Japanese steelmakers have a number of systemic
challenges ahead, including tough regulations, sky-high energy
prices and the increasing loss of its automotive industry.
"Electricity is one of
the negative factors which prevents growth in the future. ...
The central government is trying to start up a number of
nuclear (power) plants, but local government is taking a very
cautious position," JFE Steel Corp. president and chief
executive officer Eiji Hayashida told delegates at the World
Steel Associations annual conference in São Paulo.
"As a result, the price of electricity is going up and will
also go up in the future."
Steelmakers also face
high corporate tax rates and regulation on employment, which is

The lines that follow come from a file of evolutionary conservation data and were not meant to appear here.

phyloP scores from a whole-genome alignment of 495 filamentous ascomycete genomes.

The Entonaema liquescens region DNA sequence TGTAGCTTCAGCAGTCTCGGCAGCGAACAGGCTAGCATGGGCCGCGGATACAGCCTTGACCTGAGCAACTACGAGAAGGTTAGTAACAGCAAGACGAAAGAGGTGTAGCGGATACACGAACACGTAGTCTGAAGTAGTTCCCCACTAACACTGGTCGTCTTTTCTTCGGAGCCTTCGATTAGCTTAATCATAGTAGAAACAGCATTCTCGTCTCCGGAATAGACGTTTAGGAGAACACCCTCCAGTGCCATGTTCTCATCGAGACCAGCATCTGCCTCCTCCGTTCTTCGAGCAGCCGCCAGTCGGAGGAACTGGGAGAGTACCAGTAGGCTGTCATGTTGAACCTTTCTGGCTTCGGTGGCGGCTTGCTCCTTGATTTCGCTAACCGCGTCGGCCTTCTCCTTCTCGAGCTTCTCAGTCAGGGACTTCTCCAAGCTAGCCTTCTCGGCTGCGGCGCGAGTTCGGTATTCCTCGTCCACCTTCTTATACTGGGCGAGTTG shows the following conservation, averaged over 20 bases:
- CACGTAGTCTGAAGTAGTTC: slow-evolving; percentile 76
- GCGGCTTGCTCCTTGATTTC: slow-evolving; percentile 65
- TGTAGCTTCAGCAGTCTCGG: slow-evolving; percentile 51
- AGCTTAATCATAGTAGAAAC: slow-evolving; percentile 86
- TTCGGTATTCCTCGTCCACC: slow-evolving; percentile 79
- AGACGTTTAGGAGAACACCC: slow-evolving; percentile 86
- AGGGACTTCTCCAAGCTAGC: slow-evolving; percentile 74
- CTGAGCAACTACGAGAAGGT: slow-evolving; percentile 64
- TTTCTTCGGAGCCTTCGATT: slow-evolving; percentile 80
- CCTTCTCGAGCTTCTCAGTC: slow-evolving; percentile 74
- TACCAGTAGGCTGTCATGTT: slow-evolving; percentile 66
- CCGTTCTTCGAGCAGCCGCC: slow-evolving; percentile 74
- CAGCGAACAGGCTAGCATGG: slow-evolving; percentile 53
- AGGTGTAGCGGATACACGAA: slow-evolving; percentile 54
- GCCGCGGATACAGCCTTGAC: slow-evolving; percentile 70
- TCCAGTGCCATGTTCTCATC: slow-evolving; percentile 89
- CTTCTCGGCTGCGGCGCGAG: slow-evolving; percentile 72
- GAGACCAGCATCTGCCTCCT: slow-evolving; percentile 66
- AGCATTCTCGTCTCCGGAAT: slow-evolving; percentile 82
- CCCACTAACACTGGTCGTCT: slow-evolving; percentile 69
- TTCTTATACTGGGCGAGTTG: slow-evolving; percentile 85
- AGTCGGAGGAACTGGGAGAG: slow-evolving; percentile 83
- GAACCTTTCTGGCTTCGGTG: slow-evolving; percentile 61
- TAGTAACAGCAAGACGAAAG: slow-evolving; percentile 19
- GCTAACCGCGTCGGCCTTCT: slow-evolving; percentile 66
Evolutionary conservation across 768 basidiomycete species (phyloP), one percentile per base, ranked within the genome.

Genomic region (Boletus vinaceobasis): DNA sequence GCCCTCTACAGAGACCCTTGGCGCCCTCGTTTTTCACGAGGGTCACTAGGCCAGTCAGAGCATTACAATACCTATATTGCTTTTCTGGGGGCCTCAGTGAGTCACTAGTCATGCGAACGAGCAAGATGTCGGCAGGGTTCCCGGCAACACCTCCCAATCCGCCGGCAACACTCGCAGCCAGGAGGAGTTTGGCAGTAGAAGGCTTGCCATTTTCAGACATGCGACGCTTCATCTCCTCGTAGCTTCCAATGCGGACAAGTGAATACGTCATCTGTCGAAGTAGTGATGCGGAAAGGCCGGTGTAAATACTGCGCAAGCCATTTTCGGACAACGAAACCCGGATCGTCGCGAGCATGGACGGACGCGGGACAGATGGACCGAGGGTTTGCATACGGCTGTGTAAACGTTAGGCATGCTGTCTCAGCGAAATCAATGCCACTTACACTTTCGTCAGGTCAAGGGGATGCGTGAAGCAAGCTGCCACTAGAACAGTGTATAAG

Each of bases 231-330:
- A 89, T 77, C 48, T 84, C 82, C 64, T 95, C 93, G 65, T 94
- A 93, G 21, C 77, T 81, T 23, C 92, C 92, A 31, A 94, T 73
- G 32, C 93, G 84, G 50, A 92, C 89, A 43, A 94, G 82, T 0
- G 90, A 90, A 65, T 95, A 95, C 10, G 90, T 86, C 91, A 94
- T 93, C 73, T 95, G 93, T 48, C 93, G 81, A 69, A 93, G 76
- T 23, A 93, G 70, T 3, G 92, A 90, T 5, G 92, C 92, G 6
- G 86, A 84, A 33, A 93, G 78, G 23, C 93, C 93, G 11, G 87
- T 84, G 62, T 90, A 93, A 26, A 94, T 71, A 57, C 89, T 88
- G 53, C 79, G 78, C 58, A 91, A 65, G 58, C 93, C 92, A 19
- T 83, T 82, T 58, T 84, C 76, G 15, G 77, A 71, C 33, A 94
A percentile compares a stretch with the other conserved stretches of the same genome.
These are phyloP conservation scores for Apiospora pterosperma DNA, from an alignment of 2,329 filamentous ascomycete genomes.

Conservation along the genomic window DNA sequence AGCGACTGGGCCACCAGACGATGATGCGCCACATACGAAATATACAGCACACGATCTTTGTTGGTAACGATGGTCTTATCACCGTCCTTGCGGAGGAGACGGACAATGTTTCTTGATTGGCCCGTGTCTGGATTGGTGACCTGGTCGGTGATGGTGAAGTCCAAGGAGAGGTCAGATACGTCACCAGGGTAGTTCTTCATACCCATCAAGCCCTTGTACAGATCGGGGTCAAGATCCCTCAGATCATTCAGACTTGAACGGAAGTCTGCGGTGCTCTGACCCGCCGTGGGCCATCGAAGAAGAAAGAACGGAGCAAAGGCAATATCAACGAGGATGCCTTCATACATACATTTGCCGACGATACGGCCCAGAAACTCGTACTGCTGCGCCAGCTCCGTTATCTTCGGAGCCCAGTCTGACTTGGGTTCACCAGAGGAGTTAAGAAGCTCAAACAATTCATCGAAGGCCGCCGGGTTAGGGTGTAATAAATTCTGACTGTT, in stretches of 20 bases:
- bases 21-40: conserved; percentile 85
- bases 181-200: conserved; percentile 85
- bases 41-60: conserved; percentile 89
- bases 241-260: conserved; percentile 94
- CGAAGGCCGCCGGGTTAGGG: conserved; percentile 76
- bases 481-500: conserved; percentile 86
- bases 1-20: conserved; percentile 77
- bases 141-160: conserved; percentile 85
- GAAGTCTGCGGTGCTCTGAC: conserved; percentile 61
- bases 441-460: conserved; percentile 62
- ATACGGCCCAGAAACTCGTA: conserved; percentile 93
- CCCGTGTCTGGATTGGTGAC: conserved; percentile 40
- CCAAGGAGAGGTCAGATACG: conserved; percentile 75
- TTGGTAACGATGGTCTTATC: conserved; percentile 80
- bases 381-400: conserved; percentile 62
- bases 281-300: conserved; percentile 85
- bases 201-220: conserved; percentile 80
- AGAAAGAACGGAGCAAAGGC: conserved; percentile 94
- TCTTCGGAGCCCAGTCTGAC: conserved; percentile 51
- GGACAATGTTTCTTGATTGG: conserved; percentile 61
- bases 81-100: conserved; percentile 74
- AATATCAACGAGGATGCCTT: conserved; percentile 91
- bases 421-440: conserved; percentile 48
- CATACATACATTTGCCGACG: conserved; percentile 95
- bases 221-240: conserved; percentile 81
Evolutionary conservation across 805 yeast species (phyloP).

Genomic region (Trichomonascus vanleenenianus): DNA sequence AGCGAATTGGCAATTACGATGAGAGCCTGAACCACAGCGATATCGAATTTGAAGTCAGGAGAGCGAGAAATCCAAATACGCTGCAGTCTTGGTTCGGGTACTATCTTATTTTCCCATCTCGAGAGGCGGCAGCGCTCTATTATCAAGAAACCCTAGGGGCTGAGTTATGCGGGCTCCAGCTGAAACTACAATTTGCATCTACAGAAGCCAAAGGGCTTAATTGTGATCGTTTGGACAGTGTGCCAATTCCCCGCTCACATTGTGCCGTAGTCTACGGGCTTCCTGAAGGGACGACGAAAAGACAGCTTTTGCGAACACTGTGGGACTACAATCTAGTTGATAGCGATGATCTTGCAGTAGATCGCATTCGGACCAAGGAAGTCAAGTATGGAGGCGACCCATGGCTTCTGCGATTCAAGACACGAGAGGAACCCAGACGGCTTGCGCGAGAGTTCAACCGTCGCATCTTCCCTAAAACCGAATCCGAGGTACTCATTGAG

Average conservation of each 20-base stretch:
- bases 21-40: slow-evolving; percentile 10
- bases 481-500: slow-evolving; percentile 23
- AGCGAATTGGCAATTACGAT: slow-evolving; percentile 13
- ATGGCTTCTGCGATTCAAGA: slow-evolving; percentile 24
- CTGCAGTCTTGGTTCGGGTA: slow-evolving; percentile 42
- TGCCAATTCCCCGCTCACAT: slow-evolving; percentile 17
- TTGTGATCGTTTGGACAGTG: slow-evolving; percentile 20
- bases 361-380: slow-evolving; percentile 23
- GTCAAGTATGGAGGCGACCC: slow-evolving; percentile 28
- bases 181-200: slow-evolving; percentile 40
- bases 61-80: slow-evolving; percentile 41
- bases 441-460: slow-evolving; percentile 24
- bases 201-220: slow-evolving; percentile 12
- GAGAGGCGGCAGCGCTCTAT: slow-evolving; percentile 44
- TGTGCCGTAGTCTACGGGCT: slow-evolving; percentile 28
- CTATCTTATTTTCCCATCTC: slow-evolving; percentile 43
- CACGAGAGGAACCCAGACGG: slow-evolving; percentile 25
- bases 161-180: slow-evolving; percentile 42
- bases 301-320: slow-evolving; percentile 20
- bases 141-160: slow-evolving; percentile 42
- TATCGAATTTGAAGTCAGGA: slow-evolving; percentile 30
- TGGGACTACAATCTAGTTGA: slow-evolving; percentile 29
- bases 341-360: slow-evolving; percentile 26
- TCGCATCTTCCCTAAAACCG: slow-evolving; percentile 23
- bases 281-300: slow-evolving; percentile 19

Hayashida said that
while Japanese exports will "certainly have a contribution to
the recovery of the economy," its automotive industry is
starting to shrink, due mainly to a strong currency rate. "They
have already shifted the production base from Japan to
overseas, and that will never come back," he said.
However, the Japanese
industry is far from grim. With a more stable government in
place, along with stronger government action on fiscal
policies, there could be bright spots ahead, Hayashida